Clipped From The Westminster Budget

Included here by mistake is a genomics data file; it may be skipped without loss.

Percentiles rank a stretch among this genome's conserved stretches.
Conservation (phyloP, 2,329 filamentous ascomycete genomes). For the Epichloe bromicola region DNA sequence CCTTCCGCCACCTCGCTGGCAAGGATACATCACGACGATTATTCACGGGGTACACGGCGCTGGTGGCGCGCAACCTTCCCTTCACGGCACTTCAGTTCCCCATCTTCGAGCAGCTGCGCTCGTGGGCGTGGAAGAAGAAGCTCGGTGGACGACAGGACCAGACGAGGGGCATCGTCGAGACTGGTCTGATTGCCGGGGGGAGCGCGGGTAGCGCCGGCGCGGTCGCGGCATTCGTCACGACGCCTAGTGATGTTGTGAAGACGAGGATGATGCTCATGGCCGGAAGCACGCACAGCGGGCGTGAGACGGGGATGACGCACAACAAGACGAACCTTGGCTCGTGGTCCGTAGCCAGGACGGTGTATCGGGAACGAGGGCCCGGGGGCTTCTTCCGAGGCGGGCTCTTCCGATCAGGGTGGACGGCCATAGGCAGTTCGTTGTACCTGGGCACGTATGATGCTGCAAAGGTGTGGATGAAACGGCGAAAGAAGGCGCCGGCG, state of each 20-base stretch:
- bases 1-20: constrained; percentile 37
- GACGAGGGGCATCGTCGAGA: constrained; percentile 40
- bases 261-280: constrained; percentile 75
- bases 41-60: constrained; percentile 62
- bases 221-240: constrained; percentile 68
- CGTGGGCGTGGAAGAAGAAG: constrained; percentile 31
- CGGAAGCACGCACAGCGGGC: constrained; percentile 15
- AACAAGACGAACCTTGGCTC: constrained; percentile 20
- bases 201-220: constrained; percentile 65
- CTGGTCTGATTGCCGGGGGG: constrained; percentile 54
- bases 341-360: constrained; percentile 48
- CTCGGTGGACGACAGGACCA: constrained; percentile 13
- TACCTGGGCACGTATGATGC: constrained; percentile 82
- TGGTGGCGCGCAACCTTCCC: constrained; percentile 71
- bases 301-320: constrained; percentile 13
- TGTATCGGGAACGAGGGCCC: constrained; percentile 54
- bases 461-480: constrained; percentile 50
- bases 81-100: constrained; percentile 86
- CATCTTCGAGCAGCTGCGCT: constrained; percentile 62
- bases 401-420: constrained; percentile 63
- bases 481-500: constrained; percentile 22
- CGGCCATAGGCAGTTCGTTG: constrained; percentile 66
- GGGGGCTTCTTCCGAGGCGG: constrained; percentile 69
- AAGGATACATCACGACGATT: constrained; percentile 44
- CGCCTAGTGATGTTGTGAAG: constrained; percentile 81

24 1HE WESTMINSTER BUDGET MARCH lOj 1899 Signor Dubois' has published a number of valuable works on chess, and thereby contributed in no small degree to keep the interest of the game alive in Italy. .Giuoco PIANO. s Signor Dubois. White. ... . P to B3 SATURDAY, MARCH 4. The Hastings and St. Leonards Chess Club publish aii attractive programme of the forthcoming festival at the Queen's Hotel, Hastings, on March 15 to 18. Several strong players, including Blackburne and Teichmann, have been invited. They will play consultation games against each other, joined by a leading member of the Club each side; simultaneous performances ; blindfold display by Mr. Blackburne ; and to finish up, a match of the Hastings Club against the combined Universities. The latter item should not prove the least attractive of the programme if Oxford is as strong as Cambridge, the latter having defeated the City of London Chess Club in a match, twenty players a-side, at Cambridge on Saturday. On this occasion the Cambridge team had been reinforced by six Dons ; but the younger players derived only a moral support by this accession of talent, for the Dons were beaten, so that the match was really won by raw recruits. The Maida Vale Chess Club won a match against the Fitzroy Club by hyi to 2)4 games. ' • . • The American team in the forthcoming cable match consists of Pillsbury, Showalter, Barry, Hodges, Hymes, Baird, A. K. P^obinson, and S. P. Johnston. Mr. Voight's admissibility is being debated. If admitted he will be the ninth, anc] F. D. Marshall (Brooklyn champion) the tenth. The reserve men are Bampton, Kaiser, Young, Walcott, Hannan, and McCalla. The Annual Universities Chess Match will be played at the British Chess Club on Friday, the 24th inst.,, commencing at two o'clock p.m. The annual dinner, at which the teams will be the guests of the club, will follow the match, and a smoking concert is to conclude the programme. The following interesting variation of the inexhaustible Ruy Lopez was recently played at the Vienna Chess Club between Dr..Meitner and C. Schlechter. Dr. Meitner is a well-known first-class amateur, who is approaching the, period when the unenviable title of " veteran" will be bestowed upon him. He is, to a certain extent, the touchstone upon-which Austrian rising players are tested, and by the result of his trial games •with any candidate for high aspirations it is determined whether the newcomer possesses the requisite degree of precious metal. Thus he predicted Schlechter's place amongst the prize-winners in the recent Vienna Tournament (which would have been higher but for a severe cold in the early part), whilst he gave the highest opinion of Charoiisek. RUY LOPEZ. C. Schlechter. Dr. Meitner. Signor Dubois.. W. Steinitz; White. ,. Black. 1. PtoK4 P to K4 2. Kt to RB3 Kt toQ33 3. Bt6B4 ' B to B4 4. Castles Kt to B3 5. Pto Q3 P to Q3 6. B to KKt5 ,P to.KR3 7. B to R4 P to KKi4 8. B to KK(3 P to R4 9. P to KR4 B to KKt5 10. P to B3 Q to Q2 11. P to Q4 KP x P 12. P to K5 QPx P 13. B x P Kt x B 14. Kt x Kt Q to B4 15. Ktx B PxKt 16. B to Q3 Qto Q4 17. P to Kt4 Castles QR 18. P to QB4 Q to B3 Rx P 19. PxB Q to B3 Rx P 20. 21. 22. 23. 24. i 25. •26. 27. 28. 29. 30, "31. 32. 33. 34. 35. 36. 37. 38. P x P Q to K2 Q x Q P to Kt3 K to Kt2 K to B3 BxR KxP P to R4 K to Q3 K to B3 R to R2 R to Q2 ch R to K2 K to Q2 K x Kt K x R W. Steinitz. Black. QR to R sq Q to K sq Q to K6 ch P x Q R to R8 ch QR to R7 ch R x R ch R to B7 ch Rx3 K to Q2 Kt x P KttoK6 R x Kt Kto B3 R to B8 ch R to #?*ch R x R ch P to B4 Resigns Early castling in this opening by either side is not good; but having castled, the pinning of the KKt should be omitted, as it enables Black to advance the King's side Pawns with a counter-attack, as the Knight cannot be safely takenl 8...P to R4 is a fine move, and the really interesting variations arise if White replies 9. Ktx P, for Black can proceed with 9...P to R5, abandoning even the Queen. The variation having been sprung upon Signor Dubois for the first time, it speaks highly for his judgment of position not to have been tempted to Kt x P, but to have replied with 9. P to KR4. But having been taken by surprise his game was necessarily compromised and he made the best of a bad bargain, till 28. Q to K2. Somewhat better would have been ^"28r-B to B5 ch, K to Kt sq ; 29. R to K sq. After the text-move the game could no mote be saved. Mr. Steinitz playing very Cleverly, especially 23...Q to K6 ch, this being the winning move. PROBLEM NO. 148. By " Einsam." BLACK; Dr. Meitner. White. 1. PtoK4 2. Kt to KB3 3. B to Kt5 4. Castles 5. P to Q4 6. B to R4 7. KtxP PxKt B to Kt3 10. RP x Kt 11. Kt to B3 12. RtoKsq 13. B toB4 14. B to K3 8. 9. Black. P to K4 Kt to QB3 Kt to B3 KtxP P to QR3 P to QKt4 Kt x Kt Kt to B4 Kt x B B to Kt2 Qto K2 Castles P to Kt4 Q to K3 White. 15. Q to R5 16. QR to Qsq 17. B to B sq 18. Q to K2 19. PtoB3 20. K x R 21. KtoKtsq 22. Q to R2 23. B to K3 24. R x B 25. K to B2 26. Kt x B 27. R to K2 C. Schlechter. Black. R to Kt sq R to Kt3 ; R to R3 BxP RxP Q to R6 ch BxP B to B4 ch B x Bch Q to Kt5 ch BxR Q x Kt Q to Q5 ch" Black won i; 1. 1. 6. B x Kt, QPxB; 7. Q to K2 gives White a shade the best of it. 7. B to Kt3 is a sound continuation ; but the variation in the text is more lively and full of pitfalls against a less careful player than Schlechter. He avoids 8...P x B; prevents .with 11...Q to K2 White's 12. Kt to Q5 ; preparing at the same time to Castle QR. White could have played with better chances 12. B to B4, Q to Q3, and KR to Q sq • but the transposition of the suggested moves gave Schlechter the opportunity for a pretty King's side attack, sacrificing two pieces, which he got back, and a number of Pawns gained by the transaction. The game is both pretty and instructive, The death in Rome is announced of Signor Dubois, the doyen of Italian chess players, at the age of eighty-one years. Signor Dubois was a competitor in the International Tournament, London, 1862. He obtained the fifth prize, in spite of having had to abandon two games owing to ill-health. The following is one of the games played in that contest, and we give it because it is a milestone in the theory of the Giuoco Piano. Previous to the above tournament Kolisch and Paulsen played a match in London, and a large number of Giuoco Pianos, with the same variation, resulted in draws. To Steinitz belongs the merit of having detected the ingenious counter-attack of 8...P to R4, and to the late Lowenthal the merit of having exhaustively analysed the variation and proved its soundness. WHITE. White to play and mate in two moves. SOLUTION OF PROBLEM NO. 147. B x P, K to K4 • 2. Q to Kt3 ch, K moves ; 3. Q mates. R to KR8 ; 2. Qx R, Any move ; 3. Q mates. * ....... R to KB sq ; 3. Q to Kt4 ch, Any move ; 3. Q or P mates. ——-1- ^ MR. EDISON'S SON AS AN INVENTOR. ^ A discovery which may revolutionise the steel trade is attributed by the Washington Herald to Mr. Thomas A. Edison, iun., son of the great inventor. It is claimed that he has made important improvements in hardening steel. A six-inch plate, treated by the new process, is superior in power of resistance to Mteen-mch Harveyised plates. Edison's is said to be also much superior to the Krupp process. The steel rails, Mr. JKdison declares, manufactured under his process, will not spread, lools and bearings are made practically everlasting. The Utrontcles Washington correspondent says the process is be kept secret until after the Government has experimented with it on armour-plates. Mr. Edison is twenty-two years old, and was brought up in his father's laboratory. 10o ft ?^l S i / I ^ OS, T^^ rcen b Discoun ^ Cash, or 14a. 6d. per Month (second-jnnd, Kl^i 9pe cS th) % on tbe ^ r «« Yea«'Hire System.' Lists tree of C. STILKS and CO., HO and 42, Southamptou-row, London, W.C f ianos exchanged.